Black Friday was first used to apply to the financial crisis following the crash of the financial market. Jay Gould and Jim Fisk, two of the most notoriously ruthless financiers at the time, worked together to buy up as much as they could of the nation’s gold.
On that Friday, the conspiracy finally unraveled, sending the stock market into free-fall and bankrupting everyone from Wall Street barons to farmers in September.
As the market continues to fluctuate, holiday shopping has been stalled.
Last year, stores were forced to limit the number of shoppers allowed inside due to COVID.
Major retailer Target has claimed that the rule did not harm its sales, and says it has now decided to give store staff the day off. Its revenue rose by almost 17% from October 2020 to October 2021, with total sales of more than $103 billion.
The questioning also comes as retailers have struggled to fill positions in recent months as tens-of-thousands of Americans quit their jobs, and seek better pay and conditions to return.
That has triggered reduced hours and services in many stores. But Target told CNN last week that its staff turnover for hourly workers was lower than in 2019, pre-COVID, and that it will add 100,000 temporary employees to deal with the Christmas rush.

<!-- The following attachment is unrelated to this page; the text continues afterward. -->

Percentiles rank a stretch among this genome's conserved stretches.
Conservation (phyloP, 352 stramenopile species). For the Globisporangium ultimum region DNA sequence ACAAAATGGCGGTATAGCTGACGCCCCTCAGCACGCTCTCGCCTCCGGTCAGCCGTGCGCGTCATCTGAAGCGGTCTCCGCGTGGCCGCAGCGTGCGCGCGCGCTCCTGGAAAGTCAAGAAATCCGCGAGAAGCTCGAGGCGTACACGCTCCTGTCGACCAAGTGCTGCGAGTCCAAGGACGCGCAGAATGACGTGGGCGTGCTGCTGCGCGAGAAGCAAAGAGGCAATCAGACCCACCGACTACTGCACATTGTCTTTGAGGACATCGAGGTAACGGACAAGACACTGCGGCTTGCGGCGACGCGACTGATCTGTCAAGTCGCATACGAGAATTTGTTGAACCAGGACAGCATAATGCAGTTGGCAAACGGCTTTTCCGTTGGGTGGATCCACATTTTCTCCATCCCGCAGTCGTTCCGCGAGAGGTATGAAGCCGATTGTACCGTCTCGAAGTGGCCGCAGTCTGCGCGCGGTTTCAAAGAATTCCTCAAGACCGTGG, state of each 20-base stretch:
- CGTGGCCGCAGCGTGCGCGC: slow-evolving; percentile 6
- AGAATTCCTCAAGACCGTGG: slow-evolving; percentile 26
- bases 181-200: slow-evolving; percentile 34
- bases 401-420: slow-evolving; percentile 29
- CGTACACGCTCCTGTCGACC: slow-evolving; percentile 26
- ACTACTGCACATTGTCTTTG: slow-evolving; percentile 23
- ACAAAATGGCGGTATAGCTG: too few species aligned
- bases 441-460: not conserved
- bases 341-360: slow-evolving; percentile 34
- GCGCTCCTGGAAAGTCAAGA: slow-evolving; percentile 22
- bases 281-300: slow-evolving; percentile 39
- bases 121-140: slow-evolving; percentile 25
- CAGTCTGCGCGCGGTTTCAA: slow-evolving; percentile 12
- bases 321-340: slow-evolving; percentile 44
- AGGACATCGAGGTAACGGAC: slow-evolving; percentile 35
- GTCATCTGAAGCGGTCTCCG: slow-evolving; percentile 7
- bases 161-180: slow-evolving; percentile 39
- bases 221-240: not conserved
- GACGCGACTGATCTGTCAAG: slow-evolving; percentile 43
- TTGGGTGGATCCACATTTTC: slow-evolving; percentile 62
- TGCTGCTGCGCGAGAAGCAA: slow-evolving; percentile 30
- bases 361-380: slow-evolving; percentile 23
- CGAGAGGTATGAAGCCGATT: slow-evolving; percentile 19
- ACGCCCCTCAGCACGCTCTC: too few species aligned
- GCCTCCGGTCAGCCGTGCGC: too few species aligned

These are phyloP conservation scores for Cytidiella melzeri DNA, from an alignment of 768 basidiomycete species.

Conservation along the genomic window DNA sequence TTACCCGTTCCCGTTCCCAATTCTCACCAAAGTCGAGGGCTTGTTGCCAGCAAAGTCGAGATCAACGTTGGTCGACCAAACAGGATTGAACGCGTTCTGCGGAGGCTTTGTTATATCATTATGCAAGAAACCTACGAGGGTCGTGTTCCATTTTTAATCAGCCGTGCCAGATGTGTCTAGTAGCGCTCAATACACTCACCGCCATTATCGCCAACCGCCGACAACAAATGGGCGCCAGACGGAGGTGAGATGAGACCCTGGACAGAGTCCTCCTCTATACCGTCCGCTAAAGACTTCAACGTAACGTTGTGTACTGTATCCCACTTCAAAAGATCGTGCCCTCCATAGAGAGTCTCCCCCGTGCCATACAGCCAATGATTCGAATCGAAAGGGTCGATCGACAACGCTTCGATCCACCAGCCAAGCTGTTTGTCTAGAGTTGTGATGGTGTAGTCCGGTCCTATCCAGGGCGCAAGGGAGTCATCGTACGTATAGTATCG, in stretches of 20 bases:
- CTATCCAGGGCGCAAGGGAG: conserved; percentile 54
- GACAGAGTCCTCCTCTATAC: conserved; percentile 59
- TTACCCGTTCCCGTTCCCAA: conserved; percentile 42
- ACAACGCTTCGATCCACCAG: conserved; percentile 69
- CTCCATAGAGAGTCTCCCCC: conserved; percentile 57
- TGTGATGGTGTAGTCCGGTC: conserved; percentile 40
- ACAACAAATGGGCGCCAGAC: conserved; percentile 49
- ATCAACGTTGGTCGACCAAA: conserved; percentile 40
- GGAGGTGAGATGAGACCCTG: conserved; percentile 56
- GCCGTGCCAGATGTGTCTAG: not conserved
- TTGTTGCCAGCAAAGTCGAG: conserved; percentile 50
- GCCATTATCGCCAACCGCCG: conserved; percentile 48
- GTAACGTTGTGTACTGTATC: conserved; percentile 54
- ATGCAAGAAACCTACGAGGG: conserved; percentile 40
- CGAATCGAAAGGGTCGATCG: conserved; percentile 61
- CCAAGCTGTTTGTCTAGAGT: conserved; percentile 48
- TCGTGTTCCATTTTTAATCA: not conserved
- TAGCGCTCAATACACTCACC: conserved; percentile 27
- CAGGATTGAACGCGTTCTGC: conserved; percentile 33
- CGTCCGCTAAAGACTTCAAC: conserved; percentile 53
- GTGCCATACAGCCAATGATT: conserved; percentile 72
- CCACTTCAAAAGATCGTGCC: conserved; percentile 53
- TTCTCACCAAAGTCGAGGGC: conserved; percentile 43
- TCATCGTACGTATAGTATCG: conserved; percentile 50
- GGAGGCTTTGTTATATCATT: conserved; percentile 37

US holiday sales last November and December rose 8.2% in 2020 from the previous year, according to The National Retail Federation, the nation’s largest retail trade group.
The trade group predicts 2021 could shatter that record, growing between 8.5% and 10.5%.
But President Joe Biden has blamed the increase in the cost of living on ‘market manipulation’ and rising gas prices, despite the nation’s top economists pointing to the country’s supply-chain shortages and businesses struggling to meet the demand from COVID shutdowns as the reason for the rise in prices.
On Tuesday, Biden authorized the release of 50 million barrels of oil from the Strategic Petroleum Reserve in a bid to lower soaring prices at the pumps as the average cost of gasoline recently breached a seven-year high, reaching $3.409 per gallon.